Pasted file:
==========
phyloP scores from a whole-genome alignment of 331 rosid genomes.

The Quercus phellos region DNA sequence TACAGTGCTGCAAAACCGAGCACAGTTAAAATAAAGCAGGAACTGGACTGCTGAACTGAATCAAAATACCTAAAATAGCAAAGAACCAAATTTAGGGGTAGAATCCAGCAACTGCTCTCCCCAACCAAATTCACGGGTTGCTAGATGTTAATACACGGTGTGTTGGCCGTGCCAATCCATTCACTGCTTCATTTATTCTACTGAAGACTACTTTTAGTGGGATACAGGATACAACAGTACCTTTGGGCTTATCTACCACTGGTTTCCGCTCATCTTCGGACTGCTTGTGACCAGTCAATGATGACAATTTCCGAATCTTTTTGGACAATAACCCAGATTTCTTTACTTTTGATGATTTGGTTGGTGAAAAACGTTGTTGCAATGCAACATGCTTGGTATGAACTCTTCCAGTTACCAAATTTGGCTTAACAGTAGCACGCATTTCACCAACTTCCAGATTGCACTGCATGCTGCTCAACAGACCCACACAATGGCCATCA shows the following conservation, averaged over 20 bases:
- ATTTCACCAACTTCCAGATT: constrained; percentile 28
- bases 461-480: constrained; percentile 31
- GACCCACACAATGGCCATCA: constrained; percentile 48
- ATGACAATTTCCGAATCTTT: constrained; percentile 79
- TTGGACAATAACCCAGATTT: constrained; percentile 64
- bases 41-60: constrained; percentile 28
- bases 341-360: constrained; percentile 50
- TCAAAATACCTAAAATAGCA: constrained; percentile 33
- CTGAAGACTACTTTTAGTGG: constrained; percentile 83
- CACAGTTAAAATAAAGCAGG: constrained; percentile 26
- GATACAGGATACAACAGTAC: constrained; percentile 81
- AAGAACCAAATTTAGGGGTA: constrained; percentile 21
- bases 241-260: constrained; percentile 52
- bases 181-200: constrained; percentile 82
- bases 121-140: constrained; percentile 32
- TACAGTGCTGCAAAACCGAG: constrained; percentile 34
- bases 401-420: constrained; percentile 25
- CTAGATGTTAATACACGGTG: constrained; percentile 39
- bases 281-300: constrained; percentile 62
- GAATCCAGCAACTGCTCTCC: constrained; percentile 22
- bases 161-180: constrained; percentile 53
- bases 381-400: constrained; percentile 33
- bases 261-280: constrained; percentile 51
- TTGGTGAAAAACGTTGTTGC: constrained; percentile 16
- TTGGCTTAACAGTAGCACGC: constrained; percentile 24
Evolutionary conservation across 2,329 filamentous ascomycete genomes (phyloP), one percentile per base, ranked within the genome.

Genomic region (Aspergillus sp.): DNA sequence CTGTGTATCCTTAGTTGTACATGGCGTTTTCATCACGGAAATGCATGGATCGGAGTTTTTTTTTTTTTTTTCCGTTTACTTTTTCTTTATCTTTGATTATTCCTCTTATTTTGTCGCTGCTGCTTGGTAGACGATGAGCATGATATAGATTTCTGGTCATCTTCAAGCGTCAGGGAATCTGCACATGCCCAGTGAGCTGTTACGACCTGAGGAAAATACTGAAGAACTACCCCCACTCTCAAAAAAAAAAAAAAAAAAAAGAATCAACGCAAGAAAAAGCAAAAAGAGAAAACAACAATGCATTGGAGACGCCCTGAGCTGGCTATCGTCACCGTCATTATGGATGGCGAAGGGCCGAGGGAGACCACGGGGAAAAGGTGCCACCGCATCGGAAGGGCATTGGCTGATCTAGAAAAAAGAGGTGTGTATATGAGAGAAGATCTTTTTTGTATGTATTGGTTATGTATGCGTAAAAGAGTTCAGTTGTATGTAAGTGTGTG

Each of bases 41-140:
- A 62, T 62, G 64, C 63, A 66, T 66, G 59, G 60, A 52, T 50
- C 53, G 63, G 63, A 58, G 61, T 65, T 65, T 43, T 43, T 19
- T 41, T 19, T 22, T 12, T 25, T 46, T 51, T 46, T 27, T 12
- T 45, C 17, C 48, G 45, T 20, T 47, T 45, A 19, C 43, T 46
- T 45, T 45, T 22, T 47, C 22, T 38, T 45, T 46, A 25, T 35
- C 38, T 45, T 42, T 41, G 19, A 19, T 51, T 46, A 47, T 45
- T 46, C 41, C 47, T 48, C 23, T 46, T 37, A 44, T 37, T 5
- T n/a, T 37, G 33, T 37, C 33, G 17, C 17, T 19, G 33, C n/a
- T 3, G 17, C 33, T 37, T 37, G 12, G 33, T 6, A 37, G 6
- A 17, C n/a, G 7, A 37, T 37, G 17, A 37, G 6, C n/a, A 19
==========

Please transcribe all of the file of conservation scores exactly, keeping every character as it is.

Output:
phyloP scores from a whole-genome alignment of 331 rosid genomes.

The Quercus phellos region DNA sequence TACAGTGCTGCAAAACCGAGCACAGTTAAAATAAAGCAGGAACTGGACTGCTGAACTGAATCAAAATACCTAAAATAGCAAAGAACCAAATTTAGGGGTAGAATCCAGCAACTGCTCTCCCCAACCAAATTCACGGGTTGCTAGATGTTAATACACGGTGTGTTGGCCGTGCCAATCCATTCACTGCTTCATTTATTCTACTGAAGACTACTTTTAGTGGGATACAGGATACAACAGTACCTTTGGGCTTATCTACCACTGGTTTCCGCTCATCTTCGGACTGCTTGTGACCAGTCAATGATGACAATTTCCGAATCTTTTTGGACAATAACCCAGATTTCTTTACTTTTGATGATTTGGTTGGTGAAAAACGTTGTTGCAATGCAACATGCTTGGTATGAACTCTTCCAGTTACCAAATTTGGCTTAACAGTAGCACGCATTTCACCAACTTCCAGATTGCACTGCATGCTGCTCAACAGACCCACACAATGGCCATCA shows the following conservation, averaged over 20 bases:
- ATTTCACCAACTTCCAGATT: constrained; percentile 28
- bases 461-480: constrained; percentile 31
- GACCCACACAATGGCCATCA: constrained; percentile 48
- ATGACAATTTCCGAATCTTT: constrained; percentile 79
- TTGGACAATAACCCAGATTT: constrained; percentile 64
- bases 41-60: constrained; percentile 28
- bases 341-360: constrained; percentile 50
- TCAAAATACCTAAAATAGCA: constrained; percentile 33
- CTGAAGACTACTTTTAGTGG: constrained; percentile 83
- CACAGTTAAAATAAAGCAGG: constrained; percentile 26
- GATACAGGATACAACAGTAC: constrained; percentile 81
- AAGAACCAAATTTAGGGGTA: constrained; percentile 21
- bases 241-260: constrained; percentile 52
- bases 181-200: constrained; percentile 82
- bases 121-140: constrained; percentile 32
- TACAGTGCTGCAAAACCGAG: constrained; percentile 34
- bases 401-420: constrained; percentile 25
- CTAGATGTTAATACACGGTG: constrained; percentile 39
- bases 281-300: constrained; percentile 62
- GAATCCAGCAACTGCTCTCC: constrained; percentile 22
- bases 161-180: constrained; percentile 53
- bases 381-400: constrained; percentile 33
- bases 261-280: constrained; percentile 51
- TTGGTGAAAAACGTTGTTGC: constrained; percentile 16
- TTGGCTTAACAGTAGCACGC: constrained; percentile 24
Evolutionary conservation across 2,329 filamentous ascomycete genomes (phyloP), one percentile per base, ranked within the genome.

Genomic region (Aspergillus sp.): DNA sequence CTGTGTATCCTTAGTTGTACATGGCGTTTTCATCACGGAAATGCATGGATCGGAGTTTTTTTTTTTTTTTTCCGTTTACTTTTTCTTTATCTTTGATTATTCCTCTTATTTTGTCGCTGCTGCTTGGTAGACGATGAGCATGATATAGATTTCTGGTCATCTTCAAGCGTCAGGGAATCTGCACATGCCCAGTGAGCTGTTACGACCTGAGGAAAATACTGAAGAACTACCCCCACTCTCAAAAAAAAAAAAAAAAAAAAGAATCAACGCAAGAAAAAGCAAAAAGAGAAAACAACAATGCATTGGAGACGCCCTGAGCTGGCTATCGTCACCGTCATTATGGATGGCGAAGGGCCGAGGGAGACCACGGGGAAAAGGTGCCACCGCATCGGAAGGGCATTGGCTGATCTAGAAAAAAGAGGTGTGTATATGAGAGAAGATCTTTTTTGTATGTATTGGTTATGTATGCGTAAAAGAGTTCAGTTGTATGTAAGTGTGTG

Each of bases 41-140:
- A 62, T 62, G 64, C 63, A 66, T 66, G 59, G 60, A 52, T 50
- C 53, G 63, G 63, A 58, G 61, T 65, T 65, T 43, T 43, T 19
- T 41, T 19, T 22, T 12, T 25, T 46, T 51, T 46, T 27, T 12
- T 45, C 17, C 48, G 45, T 20, T 47, T 45, A 19, C 43, T 46
- T 45, T 45, T 22, T 47, C 22, T 38, T 45, T 46, A 25, T 35
- C 38, T 45, T 42, T 41, G 19, A 19, T 51, T 46, A 47, T 45
- T 46, C 41, C 47, T 48, C 23, T 46, T 37, A 44, T 37, T 5
- T n/a, T 37, G 33, T 37, C 33, G 17, C 17, T 19, G 33, C n/a
- T 3, G 17, C 33, T 37, T 37, G 12, G 33, T 6, A 37, G 6
- A 17, C n/a, G 7, A 37, T 37, G 17, A 37, G 6, C n/a, A 19